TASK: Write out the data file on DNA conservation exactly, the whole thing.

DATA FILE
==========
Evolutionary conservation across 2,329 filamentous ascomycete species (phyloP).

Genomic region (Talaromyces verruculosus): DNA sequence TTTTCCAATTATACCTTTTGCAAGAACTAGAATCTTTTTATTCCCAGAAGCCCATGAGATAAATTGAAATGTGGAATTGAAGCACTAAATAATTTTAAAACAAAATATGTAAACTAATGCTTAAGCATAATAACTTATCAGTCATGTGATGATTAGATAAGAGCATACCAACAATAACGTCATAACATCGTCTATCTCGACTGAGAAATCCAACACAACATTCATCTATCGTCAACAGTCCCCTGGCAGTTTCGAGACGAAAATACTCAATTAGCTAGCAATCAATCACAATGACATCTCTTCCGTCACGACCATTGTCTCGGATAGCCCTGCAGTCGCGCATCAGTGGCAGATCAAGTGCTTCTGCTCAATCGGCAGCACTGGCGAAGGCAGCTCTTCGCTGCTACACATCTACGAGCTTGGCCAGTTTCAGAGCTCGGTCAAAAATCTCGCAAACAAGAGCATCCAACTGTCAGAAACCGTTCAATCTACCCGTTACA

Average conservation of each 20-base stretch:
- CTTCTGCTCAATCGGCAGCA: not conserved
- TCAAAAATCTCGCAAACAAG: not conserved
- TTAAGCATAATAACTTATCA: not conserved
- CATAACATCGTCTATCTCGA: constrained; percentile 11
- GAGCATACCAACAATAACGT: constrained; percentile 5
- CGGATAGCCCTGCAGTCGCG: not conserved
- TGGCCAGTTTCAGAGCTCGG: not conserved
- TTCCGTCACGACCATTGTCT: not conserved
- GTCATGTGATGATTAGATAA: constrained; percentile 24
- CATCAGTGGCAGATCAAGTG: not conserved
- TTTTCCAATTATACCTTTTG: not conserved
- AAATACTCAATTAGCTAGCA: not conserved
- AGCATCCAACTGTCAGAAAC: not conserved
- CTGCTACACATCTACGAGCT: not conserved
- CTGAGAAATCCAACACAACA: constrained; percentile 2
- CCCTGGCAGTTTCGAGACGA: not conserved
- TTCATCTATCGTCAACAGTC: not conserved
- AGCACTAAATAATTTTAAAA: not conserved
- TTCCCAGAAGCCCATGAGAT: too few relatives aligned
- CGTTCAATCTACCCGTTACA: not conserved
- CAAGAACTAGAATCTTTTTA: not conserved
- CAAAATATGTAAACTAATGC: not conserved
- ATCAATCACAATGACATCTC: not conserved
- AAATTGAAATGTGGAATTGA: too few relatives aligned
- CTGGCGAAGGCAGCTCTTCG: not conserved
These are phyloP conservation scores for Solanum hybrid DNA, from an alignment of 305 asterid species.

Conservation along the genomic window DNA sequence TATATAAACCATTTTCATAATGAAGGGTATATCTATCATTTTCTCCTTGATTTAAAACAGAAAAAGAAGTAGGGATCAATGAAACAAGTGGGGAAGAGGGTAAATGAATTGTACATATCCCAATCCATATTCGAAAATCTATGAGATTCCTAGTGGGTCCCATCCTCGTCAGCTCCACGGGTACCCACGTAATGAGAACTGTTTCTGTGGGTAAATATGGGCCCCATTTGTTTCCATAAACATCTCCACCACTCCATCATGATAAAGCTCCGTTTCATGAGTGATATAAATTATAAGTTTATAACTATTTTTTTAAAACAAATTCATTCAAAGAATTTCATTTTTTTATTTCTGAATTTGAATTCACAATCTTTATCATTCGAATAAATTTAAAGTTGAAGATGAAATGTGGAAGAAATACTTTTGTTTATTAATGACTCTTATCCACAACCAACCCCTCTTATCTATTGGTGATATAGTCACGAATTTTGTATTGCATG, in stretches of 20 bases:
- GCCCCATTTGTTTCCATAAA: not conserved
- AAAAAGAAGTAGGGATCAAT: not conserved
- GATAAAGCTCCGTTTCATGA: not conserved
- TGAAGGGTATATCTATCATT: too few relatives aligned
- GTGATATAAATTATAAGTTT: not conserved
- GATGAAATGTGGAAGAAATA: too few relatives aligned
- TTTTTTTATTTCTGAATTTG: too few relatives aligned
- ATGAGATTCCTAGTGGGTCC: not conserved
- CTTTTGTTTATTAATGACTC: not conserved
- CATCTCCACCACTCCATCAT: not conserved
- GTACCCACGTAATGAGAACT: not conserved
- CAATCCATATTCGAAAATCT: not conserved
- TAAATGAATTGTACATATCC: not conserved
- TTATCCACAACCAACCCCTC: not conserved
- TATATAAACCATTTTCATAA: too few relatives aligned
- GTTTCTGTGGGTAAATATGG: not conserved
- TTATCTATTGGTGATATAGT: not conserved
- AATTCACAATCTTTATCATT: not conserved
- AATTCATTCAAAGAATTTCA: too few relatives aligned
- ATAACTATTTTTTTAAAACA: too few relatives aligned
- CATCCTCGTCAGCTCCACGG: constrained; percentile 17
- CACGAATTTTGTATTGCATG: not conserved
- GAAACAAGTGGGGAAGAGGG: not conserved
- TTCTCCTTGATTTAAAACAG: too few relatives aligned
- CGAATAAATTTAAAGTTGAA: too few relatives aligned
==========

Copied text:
Evolutionary conservation across 2,329 filamentous ascomycete species (phyloP).

Genomic region (Talaromyces verruculosus): DNA sequence TTTTCCAATTATACCTTTTGCAAGAACTAGAATCTTTTTATTCCCAGAAGCCCATGAGATAAATTGAAATGTGGAATTGAAGCACTAAATAATTTTAAAACAAAATATGTAAACTAATGCTTAAGCATAATAACTTATCAGTCATGTGATGATTAGATAAGAGCATACCAACAATAACGTCATAACATCGTCTATCTCGACTGAGAAATCCAACACAACATTCATCTATCGTCAACAGTCCCCTGGCAGTTTCGAGACGAAAATACTCAATTAGCTAGCAATCAATCACAATGACATCTCTTCCGTCACGACCATTGTCTCGGATAGCCCTGCAGTCGCGCATCAGTGGCAGATCAAGTGCTTCTGCTCAATCGGCAGCACTGGCGAAGGCAGCTCTTCGCTGCTACACATCTACGAGCTTGGCCAGTTTCAGAGCTCGGTCAAAAATCTCGCAAACAAGAGCATCCAACTGTCAGAAACCGTTCAATCTACCCGTTACA

Average conservation of each 20-base stretch:
- CTTCTGCTCAATCGGCAGCA: not conserved
- TCAAAAATCTCGCAAACAAG: not conserved
- TTAAGCATAATAACTTATCA: not conserved
- CATAACATCGTCTATCTCGA: constrained; percentile 11
- GAGCATACCAACAATAACGT: constrained; percentile 5
- CGGATAGCCCTGCAGTCGCG: not conserved
- TGGCCAGTTTCAGAGCTCGG: not conserved
- TTCCGTCACGACCATTGTCT: not conserved
- GTCATGTGATGATTAGATAA: constrained; percentile 24
- CATCAGTGGCAGATCAAGTG: not conserved
- TTTTCCAATTATACCTTTTG: not conserved
- AAATACTCAATTAGCTAGCA: not conserved
- AGCATCCAACTGTCAGAAAC: not conserved
- CTGCTACACATCTACGAGCT: not conserved
- CTGAGAAATCCAACACAACA: constrained; percentile 2
- CCCTGGCAGTTTCGAGACGA: not conserved
- TTCATCTATCGTCAACAGTC: not conserved
- AGCACTAAATAATTTTAAAA: not conserved
- TTCCCAGAAGCCCATGAGAT: too few relatives aligned
- CGTTCAATCTACCCGTTACA: not conserved
- CAAGAACTAGAATCTTTTTA: not conserved
- CAAAATATGTAAACTAATGC: not conserved
- ATCAATCACAATGACATCTC: not conserved
- AAATTGAAATGTGGAATTGA: too few relatives aligned
- CTGGCGAAGGCAGCTCTTCG: not conserved
These are phyloP conservation scores for Solanum hybrid DNA, from an alignment of 305 asterid species.

Conservation along the genomic window DNA sequence TATATAAACCATTTTCATAATGAAGGGTATATCTATCATTTTCTCCTTGATTTAAAACAGAAAAAGAAGTAGGGATCAATGAAACAAGTGGGGAAGAGGGTAAATGAATTGTACATATCCCAATCCATATTCGAAAATCTATGAGATTCCTAGTGGGTCCCATCCTCGTCAGCTCCACGGGTACCCACGTAATGAGAACTGTTTCTGTGGGTAAATATGGGCCCCATTTGTTTCCATAAACATCTCCACCACTCCATCATGATAAAGCTCCGTTTCATGAGTGATATAAATTATAAGTTTATAACTATTTTTTTAAAACAAATTCATTCAAAGAATTTCATTTTTTTATTTCTGAATTTGAATTCACAATCTTTATCATTCGAATAAATTTAAAGTTGAAGATGAAATGTGGAAGAAATACTTTTGTTTATTAATGACTCTTATCCACAACCAACCCCTCTTATCTATTGGTGATATAGTCACGAATTTTGTATTGCATG, in stretches of 20 bases:
- GCCCCATTTGTTTCCATAAA: not conserved
- AAAAAGAAGTAGGGATCAAT: not conserved
- GATAAAGCTCCGTTTCATGA: not conserved
- TGAAGGGTATATCTATCATT: too few relatives aligned
- GTGATATAAATTATAAGTTT: not conserved
- GATGAAATGTGGAAGAAATA: too few relatives aligned
- TTTTTTTATTTCTGAATTTG: too few relatives aligned
- ATGAGATTCCTAGTGGGTCC: not conserved
- CTTTTGTTTATTAATGACTC: not conserved
- CATCTCCACCACTCCATCAT: not conserved
- GTACCCACGTAATGAGAACT: not conserved
- CAATCCATATTCGAAAATCT: not conserved
- TAAATGAATTGTACATATCC: not conserved
- TTATCCACAACCAACCCCTC: not conserved
- TATATAAACCATTTTCATAA: too few relatives aligned
- GTTTCTGTGGGTAAATATGG: not conserved
- TTATCTATTGGTGATATAGT: not conserved
- AATTCACAATCTTTATCATT: not conserved
- AATTCATTCAAAGAATTTCA: too few relatives aligned
- ATAACTATTTTTTTAAAACA: too few relatives aligned
- CATCCTCGTCAGCTCCACGG: constrained; percentile 17
- CACGAATTTTGTATTGCATG: not conserved
- GAAACAAGTGGGGAAGAGGG: not conserved
- TTCTCCTTGATTTAAAACAG: too few relatives aligned
- CGAATAAATTTAAAGTTGAA: too few relatives aligned